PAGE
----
Here is what is going on in the natural gas industry around the world:
Confirming the receipt of the bill, Ukraine’s gas monopoly Naftogaz’s spokeswoman Elena Yurieva told Ukrainian news agency, UNIAN that her company had met all its financial obligations to Gazprom and paid for 24.9 billion cubic metres (bcm) of gas it used last year.
“We paid on time for all the natural gas delivered to us by Gazprom,” Yurieva said.
The Russian claim for undelivered gas exceeds an earlier estimate of up to $5.7 billion indicated by some experts in November.
The gas supply contract between Naftogaz and Gazprom includes a ”take-or-pay” clause under which Ukraine is supposed to pay for at least 33.3 bcm of gas.
Russia insists that Ukraine pay for all the gas it agreed to buy, whether it accepts the full volume or not and the contracted volume for 2012 was already fixed and cannot be changed within six months of the contracted delivery date.
Iran is cutting off oil and natural gas exports to European countries
until further notice, a spokesman for the Iranian Oil Ministry said.
Ministry spokesman Alireza Nikzad Rahbar said Tehran decided to impose
pre-emptive sanctions against European countries because of EU sanctions placed on Iran related to Tehran’s nuclear program.
Exports of crude oil, (natural) gas liquids and gas condensate to the European countries, which have taken hostile stances on Iran, will be halted until further notice, he was quoted by state-funded broadcaster Press TV as saying.
The European Union in January 2012 placed an embargo on oil from Iran in response to concerns about the country’s nuclear work. The spokesman, however, said there were contracts in place with various international shippers for oil and gas exports.
He declined to specify which European countries, if any, were working with Tehran. The spokesman said the government had asked its consumers not to re-export any oil to the European Union, however.
In mid-January, Iranian President Mahmoud Ahmadinejad said one way to escape sanctions pressure was to stop depending on oil revenue in the country’s budget.
The Organization of Petroleum Exporting Countries, in its monthly report for January, stated that Iran was among member states that saw oil production declines.
Tanzanian leaders are struggling to calm the troubled southern region of Mtwara after protests over a billion-dollar gas project turned deadly at the weekend, claiming eight lives.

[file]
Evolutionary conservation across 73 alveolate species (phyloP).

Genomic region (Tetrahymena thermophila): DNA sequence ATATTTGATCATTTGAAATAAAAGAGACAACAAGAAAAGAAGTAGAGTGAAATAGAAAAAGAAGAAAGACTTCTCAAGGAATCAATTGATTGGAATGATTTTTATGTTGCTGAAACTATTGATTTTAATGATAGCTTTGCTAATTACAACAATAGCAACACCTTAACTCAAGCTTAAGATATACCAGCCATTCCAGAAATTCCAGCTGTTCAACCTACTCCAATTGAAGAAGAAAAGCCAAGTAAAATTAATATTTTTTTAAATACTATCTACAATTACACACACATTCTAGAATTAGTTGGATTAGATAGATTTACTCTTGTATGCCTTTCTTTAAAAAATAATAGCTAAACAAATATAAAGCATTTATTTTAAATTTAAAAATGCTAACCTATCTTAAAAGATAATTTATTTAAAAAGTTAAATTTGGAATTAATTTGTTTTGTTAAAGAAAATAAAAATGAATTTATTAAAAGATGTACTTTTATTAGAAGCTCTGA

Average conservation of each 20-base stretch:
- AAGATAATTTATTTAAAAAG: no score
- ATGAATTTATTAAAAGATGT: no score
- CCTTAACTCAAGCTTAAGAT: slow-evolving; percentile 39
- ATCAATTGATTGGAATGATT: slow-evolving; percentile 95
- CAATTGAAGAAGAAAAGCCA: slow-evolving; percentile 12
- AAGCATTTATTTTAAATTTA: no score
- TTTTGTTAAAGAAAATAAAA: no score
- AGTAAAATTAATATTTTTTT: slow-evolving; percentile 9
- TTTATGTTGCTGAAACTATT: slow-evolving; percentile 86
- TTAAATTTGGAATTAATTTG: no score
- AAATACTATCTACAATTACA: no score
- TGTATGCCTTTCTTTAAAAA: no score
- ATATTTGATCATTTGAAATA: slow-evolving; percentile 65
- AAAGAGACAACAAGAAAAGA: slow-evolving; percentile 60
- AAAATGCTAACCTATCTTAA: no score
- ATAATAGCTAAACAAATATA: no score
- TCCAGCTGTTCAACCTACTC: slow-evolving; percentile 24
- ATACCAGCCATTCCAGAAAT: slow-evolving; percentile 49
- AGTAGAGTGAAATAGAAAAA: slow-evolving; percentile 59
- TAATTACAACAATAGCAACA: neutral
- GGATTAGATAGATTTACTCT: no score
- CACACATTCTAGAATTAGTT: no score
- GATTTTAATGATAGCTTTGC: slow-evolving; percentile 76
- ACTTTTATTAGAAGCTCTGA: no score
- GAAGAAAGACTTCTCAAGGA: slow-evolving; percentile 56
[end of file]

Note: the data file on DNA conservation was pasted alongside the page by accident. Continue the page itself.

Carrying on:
Some 44 people have been arrested in connection with the violence that has also saw the houses of senior politicians from the region burnt.
Prime minister Mizengo Penda, Home Affairs minister John Nchimbi and police chief Saidi Mwema were all in the restive region over the weekend in a bid to restore calm.
Mtwara residents have been protesting a government decision to construct a pipeline to pump natural gas to Dar es Salaam, the country’s commercial city to produce power for the country, seeking assurances that the $1.225 billion project would benefit the region.
Some have argued that power from the gas should be produced in Mtwara first before being distributed countrywide as this would create more jobs and opportunities for the region.
The government holds that Dar es Salaam already has the infrastructure to upload the electricity produced onto the national grid.
The planned 532km-long pipeline, expected to complete by 2015, is projected to pump gas to produce 2,780 Megawatts of electricity to alleviate the east African country’s chronic power problems.
It is a joint project between a Chinese company and the Tanzania Petroleum Development Corporation (TPDC).
In the wake of the recent Al-Qaida attack on an Algerian natural gas facility and the subsequent hostage situation, security at such facilities will be increased, but most international oil and gas companies will continue their operations in the African country.
Militants stormed the Tigantourine natural gas facility near In Amenas two weeks ago in eastern Algeria. Dozens of people were killed when Algerian military forces retook the facility.
“The oil companies operating internationally are well accustomed to these risks and problems,” Manouchehr Takin, senior petroleum upstream analyst with the Centre for Global Energy Studies (CGES) in London, told New Europe on 24 January.
Takin noted that the dramatic hostage siege earlier this month in Algeria has prompted some “knee-jerk reaction” by all companies, prompting them to review the situation and consider safer areas.
The natural gas project is a joint venture between BP, Norway’s biggest energy explorer, Statoil, and state oil and natural gas company Sonatrach.
Statoil could accelerate a shift toward US shale investments and Brazil after the attack in Algeria. But Statoil probably won’t withdraw from Algeria or other countries in the region based on the In Amenas attack. “We neither will nor can let terrorism dictate our strategy or our choices,” CEO Helge Lund told a press conference in Stavanger on 21 January. “We have a responsibility to run our business and support daily operations.”